French as a Second Language
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CASLT Goes to Austria!
By Nicole Thibault, CASLT Education Officer
This past February, CASLT was invited by the Department of Canadian Heritage to send a member to participate in a 5-day "Think Tank" workshop at the European Centre for Modern Languages (ECML) in Graz, Austria. I was most fortunate to be selected to represent the Association..
The Host Organization
The European Centre for Modern Languages (ECML) was made a permanent institution in 1998 with the mission of focusing on the support for the implementation of language education policies and innovative approaches in the teaching and learning of languages. The Language Policy Division of the Council of Europe funds its activities, and the Government of Austria and the municipality of Graz fund its facility.
A medium term cycle of programming was adopted, each cycle spanning 4 years in order to optimize the functioning and impact of its activities and to facilitate the planning process.
The Team Leaders - Derk Sassen, Talenakademie in Holland, Gabriela Matei, University of Timisoara in Romania, Merce Bernaus, Universidad Autónoma de Barcelona, Spain, and behind Merce is project coordinator, Peter Radai, Eötvös University, Budapest, Hungary.
In June 2000, The ECML organized a 'Think Tank' on the topic of Change in Teacher Education. The participants of this event formulated a number of recommendations for future activities to be undertaken by the ECML. One of the proposed projects would attempt to draw attention to the profession of language education and to the status of language teachers. The European Year of Languages 2001 was an opportune time to raise awareness for professional concerns of language educators.
In December 2001, a 3- day moderated forum and workshop was conducted. The projects included the development of a semi-interactive portrait gallery of language teachers on the ECML Web site entitled, Teachers of the Week. It also involved a group of 25 professionals representing 24 different countries of Europe in a process workshop to envisage the ideal working conditions for language teachers entitled Language Teachers' Wonderland.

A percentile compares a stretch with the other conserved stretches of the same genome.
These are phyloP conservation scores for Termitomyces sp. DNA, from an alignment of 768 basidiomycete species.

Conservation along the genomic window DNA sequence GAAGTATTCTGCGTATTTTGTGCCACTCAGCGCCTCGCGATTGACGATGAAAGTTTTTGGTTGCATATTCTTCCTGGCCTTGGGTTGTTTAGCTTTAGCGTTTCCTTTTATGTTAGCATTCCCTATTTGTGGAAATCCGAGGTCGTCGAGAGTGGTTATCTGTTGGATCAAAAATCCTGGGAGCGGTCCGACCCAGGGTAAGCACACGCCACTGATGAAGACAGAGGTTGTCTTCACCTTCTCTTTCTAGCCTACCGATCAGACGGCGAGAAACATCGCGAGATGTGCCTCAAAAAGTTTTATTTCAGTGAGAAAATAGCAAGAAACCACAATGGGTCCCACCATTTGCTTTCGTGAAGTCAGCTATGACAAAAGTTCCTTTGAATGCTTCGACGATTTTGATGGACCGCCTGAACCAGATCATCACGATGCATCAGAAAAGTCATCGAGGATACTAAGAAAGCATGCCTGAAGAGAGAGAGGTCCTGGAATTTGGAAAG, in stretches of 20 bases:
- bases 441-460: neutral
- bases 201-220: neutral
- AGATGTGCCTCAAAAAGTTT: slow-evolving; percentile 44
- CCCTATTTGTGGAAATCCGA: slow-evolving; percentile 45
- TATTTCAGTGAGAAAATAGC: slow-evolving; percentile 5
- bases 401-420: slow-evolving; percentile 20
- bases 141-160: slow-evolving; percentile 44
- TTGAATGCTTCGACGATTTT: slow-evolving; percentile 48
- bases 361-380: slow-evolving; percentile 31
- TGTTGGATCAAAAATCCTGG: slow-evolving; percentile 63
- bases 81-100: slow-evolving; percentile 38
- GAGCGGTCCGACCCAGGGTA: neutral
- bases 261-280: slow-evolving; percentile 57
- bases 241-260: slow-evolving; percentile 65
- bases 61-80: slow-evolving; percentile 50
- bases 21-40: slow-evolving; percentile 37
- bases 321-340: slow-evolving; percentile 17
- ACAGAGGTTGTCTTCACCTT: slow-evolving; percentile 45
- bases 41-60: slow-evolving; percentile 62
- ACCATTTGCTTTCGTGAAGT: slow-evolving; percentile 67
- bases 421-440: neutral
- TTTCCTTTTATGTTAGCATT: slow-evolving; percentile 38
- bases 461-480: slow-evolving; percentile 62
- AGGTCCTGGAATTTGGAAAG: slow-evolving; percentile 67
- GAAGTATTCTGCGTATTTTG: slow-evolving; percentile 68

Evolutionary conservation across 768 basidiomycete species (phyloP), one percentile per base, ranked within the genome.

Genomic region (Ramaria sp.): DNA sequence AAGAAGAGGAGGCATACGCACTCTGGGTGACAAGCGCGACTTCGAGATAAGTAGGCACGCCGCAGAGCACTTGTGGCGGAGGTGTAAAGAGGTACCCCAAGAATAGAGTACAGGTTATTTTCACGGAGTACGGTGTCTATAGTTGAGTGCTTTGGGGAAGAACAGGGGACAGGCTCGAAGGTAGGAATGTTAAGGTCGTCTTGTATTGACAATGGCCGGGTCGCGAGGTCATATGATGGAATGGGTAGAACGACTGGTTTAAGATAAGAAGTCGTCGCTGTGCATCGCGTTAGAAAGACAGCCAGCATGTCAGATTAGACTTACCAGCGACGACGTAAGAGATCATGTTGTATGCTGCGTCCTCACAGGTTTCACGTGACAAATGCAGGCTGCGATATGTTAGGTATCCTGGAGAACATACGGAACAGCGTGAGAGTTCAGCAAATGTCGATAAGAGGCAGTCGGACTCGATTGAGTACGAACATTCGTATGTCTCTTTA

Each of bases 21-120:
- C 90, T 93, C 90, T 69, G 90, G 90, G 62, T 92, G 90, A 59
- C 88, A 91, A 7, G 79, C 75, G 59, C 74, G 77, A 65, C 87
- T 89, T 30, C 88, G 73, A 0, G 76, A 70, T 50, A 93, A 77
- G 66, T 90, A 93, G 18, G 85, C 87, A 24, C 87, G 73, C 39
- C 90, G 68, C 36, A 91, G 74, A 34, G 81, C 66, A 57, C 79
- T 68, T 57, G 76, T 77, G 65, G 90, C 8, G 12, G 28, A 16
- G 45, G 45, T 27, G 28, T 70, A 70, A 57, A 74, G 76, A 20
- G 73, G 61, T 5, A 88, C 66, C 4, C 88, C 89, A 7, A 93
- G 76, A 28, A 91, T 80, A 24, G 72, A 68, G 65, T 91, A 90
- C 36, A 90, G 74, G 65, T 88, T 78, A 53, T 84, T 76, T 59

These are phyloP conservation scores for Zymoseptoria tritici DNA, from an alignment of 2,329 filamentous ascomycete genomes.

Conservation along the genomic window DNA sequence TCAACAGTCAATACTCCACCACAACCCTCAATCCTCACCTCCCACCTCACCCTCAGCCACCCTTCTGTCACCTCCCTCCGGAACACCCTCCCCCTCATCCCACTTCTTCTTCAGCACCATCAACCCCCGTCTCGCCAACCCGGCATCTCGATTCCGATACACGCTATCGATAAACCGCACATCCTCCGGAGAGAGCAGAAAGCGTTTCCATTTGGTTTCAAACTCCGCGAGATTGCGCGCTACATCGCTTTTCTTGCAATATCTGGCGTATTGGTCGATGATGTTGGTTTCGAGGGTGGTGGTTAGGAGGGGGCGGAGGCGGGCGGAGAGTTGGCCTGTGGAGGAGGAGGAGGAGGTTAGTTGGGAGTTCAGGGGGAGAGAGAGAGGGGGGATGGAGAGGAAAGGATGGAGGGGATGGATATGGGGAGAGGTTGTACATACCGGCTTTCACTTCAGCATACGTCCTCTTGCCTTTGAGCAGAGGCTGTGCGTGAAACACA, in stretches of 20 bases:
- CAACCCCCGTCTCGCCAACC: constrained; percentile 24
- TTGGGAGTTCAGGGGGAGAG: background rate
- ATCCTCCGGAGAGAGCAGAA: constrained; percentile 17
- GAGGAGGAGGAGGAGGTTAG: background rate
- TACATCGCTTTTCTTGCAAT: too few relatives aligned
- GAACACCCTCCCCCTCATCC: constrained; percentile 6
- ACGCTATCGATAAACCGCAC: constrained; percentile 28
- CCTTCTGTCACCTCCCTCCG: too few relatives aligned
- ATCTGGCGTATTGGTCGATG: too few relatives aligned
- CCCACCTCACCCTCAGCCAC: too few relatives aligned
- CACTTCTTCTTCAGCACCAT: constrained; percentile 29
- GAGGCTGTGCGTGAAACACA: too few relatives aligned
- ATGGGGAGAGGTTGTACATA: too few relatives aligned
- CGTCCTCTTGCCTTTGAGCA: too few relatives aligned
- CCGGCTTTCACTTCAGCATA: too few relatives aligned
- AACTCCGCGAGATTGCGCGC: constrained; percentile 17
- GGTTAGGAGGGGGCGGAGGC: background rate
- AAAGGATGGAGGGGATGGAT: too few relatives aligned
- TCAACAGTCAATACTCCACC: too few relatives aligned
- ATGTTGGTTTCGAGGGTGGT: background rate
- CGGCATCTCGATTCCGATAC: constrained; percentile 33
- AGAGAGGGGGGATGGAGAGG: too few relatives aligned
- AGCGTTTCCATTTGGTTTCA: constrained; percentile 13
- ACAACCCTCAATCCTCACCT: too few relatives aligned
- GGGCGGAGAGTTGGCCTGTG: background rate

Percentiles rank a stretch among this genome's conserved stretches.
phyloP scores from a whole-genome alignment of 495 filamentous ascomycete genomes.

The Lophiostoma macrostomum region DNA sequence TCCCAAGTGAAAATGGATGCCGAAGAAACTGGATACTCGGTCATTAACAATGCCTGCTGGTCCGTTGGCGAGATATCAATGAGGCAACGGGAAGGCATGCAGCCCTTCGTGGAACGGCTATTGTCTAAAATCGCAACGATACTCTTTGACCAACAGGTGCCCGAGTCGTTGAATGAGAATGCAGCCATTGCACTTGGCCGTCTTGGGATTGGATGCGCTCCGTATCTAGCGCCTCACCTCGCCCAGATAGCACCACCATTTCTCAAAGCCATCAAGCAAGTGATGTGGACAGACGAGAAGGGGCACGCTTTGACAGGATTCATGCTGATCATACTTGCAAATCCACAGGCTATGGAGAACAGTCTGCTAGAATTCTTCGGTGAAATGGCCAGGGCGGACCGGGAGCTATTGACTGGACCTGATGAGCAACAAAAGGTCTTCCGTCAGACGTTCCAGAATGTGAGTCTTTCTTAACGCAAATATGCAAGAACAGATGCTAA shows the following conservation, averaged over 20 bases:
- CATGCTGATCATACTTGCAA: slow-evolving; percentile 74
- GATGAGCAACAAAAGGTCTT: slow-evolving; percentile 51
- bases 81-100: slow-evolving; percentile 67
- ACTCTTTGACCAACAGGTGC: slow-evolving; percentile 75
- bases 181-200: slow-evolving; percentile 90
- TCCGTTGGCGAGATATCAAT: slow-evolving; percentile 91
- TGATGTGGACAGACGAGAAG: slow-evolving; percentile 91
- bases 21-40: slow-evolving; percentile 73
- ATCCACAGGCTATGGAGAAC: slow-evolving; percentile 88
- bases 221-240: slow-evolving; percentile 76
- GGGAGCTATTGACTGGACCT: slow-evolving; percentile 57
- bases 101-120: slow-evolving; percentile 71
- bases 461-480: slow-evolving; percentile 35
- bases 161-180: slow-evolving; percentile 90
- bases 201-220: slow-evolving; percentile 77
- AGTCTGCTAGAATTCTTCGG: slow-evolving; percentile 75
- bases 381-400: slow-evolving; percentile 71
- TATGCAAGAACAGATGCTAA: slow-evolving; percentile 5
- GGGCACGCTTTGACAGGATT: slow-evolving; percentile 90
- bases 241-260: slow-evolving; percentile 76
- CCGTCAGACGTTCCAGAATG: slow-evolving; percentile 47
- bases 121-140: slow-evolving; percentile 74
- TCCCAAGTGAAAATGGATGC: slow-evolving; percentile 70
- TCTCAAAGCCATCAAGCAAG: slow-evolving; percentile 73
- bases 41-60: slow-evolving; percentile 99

In the 5-day workshop in February 2003, the results of the previous activities were shared and discussed. A moderated discussion forum focusing on the key issues of status, role and professional principles which refined the Wonderland activity. The development of a Charter of Principles was begun as a guide to enhance the status of language educators within the world of education and in the wider social context.
The recommendations will be compiled and a publication will follow in the Spring of 2003. The results of the project will be shared at the final conference of the first medium-term programme in October 2003.
The project was coordinated by Peter Radai, Eötvös University, Budapest Hungary. He worked with a team of 3 educators Derk Sassen, Talenakademie in Holland, Gabriela Matei, University of Timisoara in Romania, Merce Bernaus, Universidad Autónoma de Barcelona, Spain. The keynote speaker was Frank Heyworth, of Fribourg, Switzerland, the Executive Secretary of EAQUALS (European Association of Quality Language Services.
The 29 participants from 28 countries were educators with between 5 and 20 years teaching experience having some experience working with professional bodies. The working languages of the workshop were English and French.
- To help raise awareness of the status of language teachers in different national and international contexts;
- To raise the profile and self-esteem of language educators in national and international contexts;
- To raise a selection of key issues, principles and practices that are believed to contribute positively or negatively to the status of language teaching and teachers;
- To recommend realistic and feasible action in national and international contexts through the identification of areas in which action might be necessary for status improvement.
The process began by examining professional climate (status) and creating a self-definition, then focussed on preparing participants to act and disseminate their understandings in order to yield political results that will ultimately improve professional status.
The experience was very enriching both personally and professionally. I was able to meet with language educators from a variety of situations and get a better understanding of their approaches and views on teaching, outside the Canadian context. I made contacts with key individuals who also represent bilingual countries and was able to discuss with them how their countries approach multiple official languages. Many parallels can be made and yet different perspectives on issues relating to terms such as bilingual/bi-cultural, multilingual/multicultural were quite evident. For example, although most European countries take for granted their citizens speaking two or more languages, these languages have traditionally been "European" languages. Yet with the increase of immigration from various countries worldwide, citizens speaking a second or third non-European language have not been recognized or given the same status. These distinctions were cause for personal reflection on our own approaches to teaching and learning French as a second language with new Canadians.